- Original research
- Open Access
99mTc-MDP bone scintigraphy of the hand: comparing the use of novel cadmium zinc telluride (CZT) and routine NaI(Tl) detectors
EJNMMI Research volume 5, Article number: 63 (2015)
Cadmium zinc telluride (CZT) solid-state detectors have been recently introduced in the field of nuclear medicine in cardiology and breast imaging. The aim of the current study was to evaluate the performance of the novel detectors (CZT) compared to that of the routine NaI(Tl) in bone scintigraphy. A dual-headed CZT-based camera dedicated originally to breast imaging has been used, and in view of the limited size of the detectors, the hands were chosen as the organ for assessment. This is a clinical study.
Fifty-eight consecutive patients (total 116 hands) referred for bone scan for suspected hand pathology gave their informed consent to have two acquisitions, using the routine camera and the CZT-based camera. The latter was divided into full-dose full-acquisition time (FD CZT) and reduced-dose short-acquisition time (RD CZT) on CZT technology, so three image sets were available for analysis. Data analysis included comparing the detection of hot lesions and identification of the metacarpophalangeal, proximal interphalangeal, and distal interphalangeal joints.
A total of 69 hot lesions were detected on the CZT image sets; of these, 61 were identified as focal sites of uptake on NaI(Tl) data. On FD CZT data, 385 joints were identified compared to 168 on NaI(Tl) data (p < 0.001). There was no statistically significant difference in delineation of joints between FD and RD CZT data as the latter identified 383 joints.
Bone scintigraphy using a CZT-based gamma camera is associated with improved lesion detection and anatomic definition. The superior physical characteristics of this technique raised a potential reduction in administered dose and/or acquisition time without compromising image quality.
Gamma cameras are composed of semiconductor cadmium zinc telluride (CZT) detectors dedicated to cardiac perfusion studies and to molecular breast imaging (MBI). Cardiac CZT-based cameras were found to offer ultrafast myocardial perfusion imaging with better spatial resolution and count rate, thus allowing reduction of injected dose and/or acquisition time potentially overcoming the problems of motion artifacts and improved patient comfort [1–8]. Dual-headed CZT-based cameras dedicated to MBI have been shown to be valuable in detection of small lesions of clinical relevance [9–14]. The latter system has been installed in our facilities and is being used for detection of breast pathology. The detection of small breast lesions encouraged us to conduct the current study and assess the role of the CZT-based camera for detection of bone and joint pathology on 99mTc-methylene diphosphonate (MDP) bone scintigraphy. In view of the small size of the field of view, imaging of the hands was chosen as our model.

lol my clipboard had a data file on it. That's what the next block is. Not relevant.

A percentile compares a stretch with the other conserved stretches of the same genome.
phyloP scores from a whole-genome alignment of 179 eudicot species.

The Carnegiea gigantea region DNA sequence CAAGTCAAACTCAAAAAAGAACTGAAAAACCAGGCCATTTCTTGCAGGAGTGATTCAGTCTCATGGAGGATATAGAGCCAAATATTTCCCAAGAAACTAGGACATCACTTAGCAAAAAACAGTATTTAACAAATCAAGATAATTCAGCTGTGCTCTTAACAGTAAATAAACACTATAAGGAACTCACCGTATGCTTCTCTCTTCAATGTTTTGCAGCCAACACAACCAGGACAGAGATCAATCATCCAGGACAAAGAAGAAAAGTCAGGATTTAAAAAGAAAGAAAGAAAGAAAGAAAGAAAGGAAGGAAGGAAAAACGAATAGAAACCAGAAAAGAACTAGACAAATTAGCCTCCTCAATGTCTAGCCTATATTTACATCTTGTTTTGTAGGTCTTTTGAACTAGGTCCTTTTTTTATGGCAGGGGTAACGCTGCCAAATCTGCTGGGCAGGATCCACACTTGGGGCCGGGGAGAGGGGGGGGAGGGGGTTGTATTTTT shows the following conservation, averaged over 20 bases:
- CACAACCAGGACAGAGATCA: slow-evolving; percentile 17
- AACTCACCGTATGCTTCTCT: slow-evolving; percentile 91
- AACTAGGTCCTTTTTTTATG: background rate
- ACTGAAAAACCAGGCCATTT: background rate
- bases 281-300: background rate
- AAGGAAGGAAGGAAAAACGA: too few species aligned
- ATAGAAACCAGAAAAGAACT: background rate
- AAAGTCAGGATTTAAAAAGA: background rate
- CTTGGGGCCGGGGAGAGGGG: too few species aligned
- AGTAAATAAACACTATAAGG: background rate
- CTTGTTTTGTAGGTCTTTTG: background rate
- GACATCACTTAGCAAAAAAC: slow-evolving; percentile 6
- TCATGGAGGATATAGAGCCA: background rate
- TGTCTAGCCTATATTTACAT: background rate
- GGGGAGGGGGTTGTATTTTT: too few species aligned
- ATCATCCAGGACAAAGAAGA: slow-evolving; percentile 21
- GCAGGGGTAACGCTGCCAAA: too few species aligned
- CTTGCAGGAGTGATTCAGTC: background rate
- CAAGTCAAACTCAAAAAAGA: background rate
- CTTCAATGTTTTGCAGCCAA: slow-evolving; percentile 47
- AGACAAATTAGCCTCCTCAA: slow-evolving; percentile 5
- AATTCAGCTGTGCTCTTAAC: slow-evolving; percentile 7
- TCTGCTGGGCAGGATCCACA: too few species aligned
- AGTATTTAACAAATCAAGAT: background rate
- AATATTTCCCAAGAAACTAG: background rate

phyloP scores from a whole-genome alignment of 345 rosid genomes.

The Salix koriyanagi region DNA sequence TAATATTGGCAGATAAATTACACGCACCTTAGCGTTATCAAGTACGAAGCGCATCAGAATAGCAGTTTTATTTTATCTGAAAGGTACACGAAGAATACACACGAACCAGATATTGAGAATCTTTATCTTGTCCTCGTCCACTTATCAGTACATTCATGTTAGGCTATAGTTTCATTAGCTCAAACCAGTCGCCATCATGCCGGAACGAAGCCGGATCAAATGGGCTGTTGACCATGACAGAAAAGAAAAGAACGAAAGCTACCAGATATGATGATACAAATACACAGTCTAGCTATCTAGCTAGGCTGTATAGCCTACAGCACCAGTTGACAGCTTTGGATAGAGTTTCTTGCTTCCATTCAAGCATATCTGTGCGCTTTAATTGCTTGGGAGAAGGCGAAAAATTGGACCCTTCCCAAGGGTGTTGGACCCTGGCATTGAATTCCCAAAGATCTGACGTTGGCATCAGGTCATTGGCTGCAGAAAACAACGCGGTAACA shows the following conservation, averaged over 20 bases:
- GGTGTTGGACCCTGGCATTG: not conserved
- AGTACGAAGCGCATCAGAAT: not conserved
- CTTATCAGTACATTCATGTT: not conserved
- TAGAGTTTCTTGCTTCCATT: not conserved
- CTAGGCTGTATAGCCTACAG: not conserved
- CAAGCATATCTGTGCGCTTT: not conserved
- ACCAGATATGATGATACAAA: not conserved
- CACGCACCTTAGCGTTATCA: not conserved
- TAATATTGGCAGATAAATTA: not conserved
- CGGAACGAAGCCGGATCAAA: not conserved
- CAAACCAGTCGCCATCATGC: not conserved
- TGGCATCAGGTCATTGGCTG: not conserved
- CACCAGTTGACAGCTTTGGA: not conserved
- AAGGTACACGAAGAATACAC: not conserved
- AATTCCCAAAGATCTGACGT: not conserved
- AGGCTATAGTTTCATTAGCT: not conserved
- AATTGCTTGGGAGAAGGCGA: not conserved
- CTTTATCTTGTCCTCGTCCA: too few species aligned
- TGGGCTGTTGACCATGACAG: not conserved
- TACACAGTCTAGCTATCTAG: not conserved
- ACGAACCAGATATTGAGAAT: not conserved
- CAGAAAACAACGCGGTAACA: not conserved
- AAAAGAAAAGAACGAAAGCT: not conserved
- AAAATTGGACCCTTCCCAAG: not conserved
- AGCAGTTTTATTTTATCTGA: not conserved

The study cohort consisted of 116 hands of 58 consecutive patients, 30 male and 28 female, age 17–90 years (mean 42 ± 10), referred for 99mTc-MDP bone scintigraphy for suspected hand pathology. Indications for scintigraphy included trauma (n = 26), pain (n = 28), unclear lesions on radiography (n = 2), suspected reflex sympathetic dystrophy (RSD) (n = 1), and sarcoma (n = 1).
The study was approved by the ethical committee of the Tel Aviv Sourasky Medical Center.
Two to three hours after the injection of 740 MBq 99mTc-MDP, data acquisition was performed using two separate systems: a routine gamma camera (Infinia or Optima, GE Healthcare) with a high-resolution collimator and a CZT-based camera (Discovery NM750b, GE Healthcare) originally aimed for breast imaging. Using the routine camera, the hands were placed on one of the camera heads for 10 min. For acquisition using the CZT-based camera, the hands were placed on the lower detector while the upper detector was used to immobilize the hands without pressure. Acquisition on the CZT-based camera was in dynamic mode, ten images of 1 min each. The combined data of all ten images reflect the full-dose full-acquisition time (full data, FD). A second set of images combining data of the first 4 min only (reduced data, RD) were generated reflecting the images obtained by a short (4 min) acquisition or simulating a reduced (296 MBq) injected dose. Thus, for each patient, three image sets of the hands were available for assessment: a set obtained by routine camera, FD, and RD data (Fig. 1).
Images were interpreted by two nuclear medicine experts (VK, HL) in consensus reading. The three data sets were reviewed at least 2 weeks apart, with the readers blinded to the patient’s name and clinical data. For assessment of lesion detection, any site of increased uptake was recorded. Interpretation of increased uptake was based on comparison with the contralateral bone or with the adjacent bone if both hands showed abnormality.
The criterion for assessment of image quality was the ability to visualize the location of the metacarpophalangeal (MCP), proximal interphalangeal (PIP), and distal interphalangeal (DIP) joints. Experts also commented on the ability to identify the joint space, i.e., to visualize the cold area representing the joint space separating the proximal and distal bones. On the CZT data of Fig. 2, for instance, the joint space of the MCP joint of the third finger is clearly seen while the location of the DIP joint of this finger can be identified but the joint space of this joint is not visualized. This figure also illustrates the ability to determine on the CZT data whether abnormality is present in the bone on both sides or only at one side of the joint space.
The ability to determine the joints’ location on the data sets was compared using the McNemar test with p < 0.05 considered statistically significant.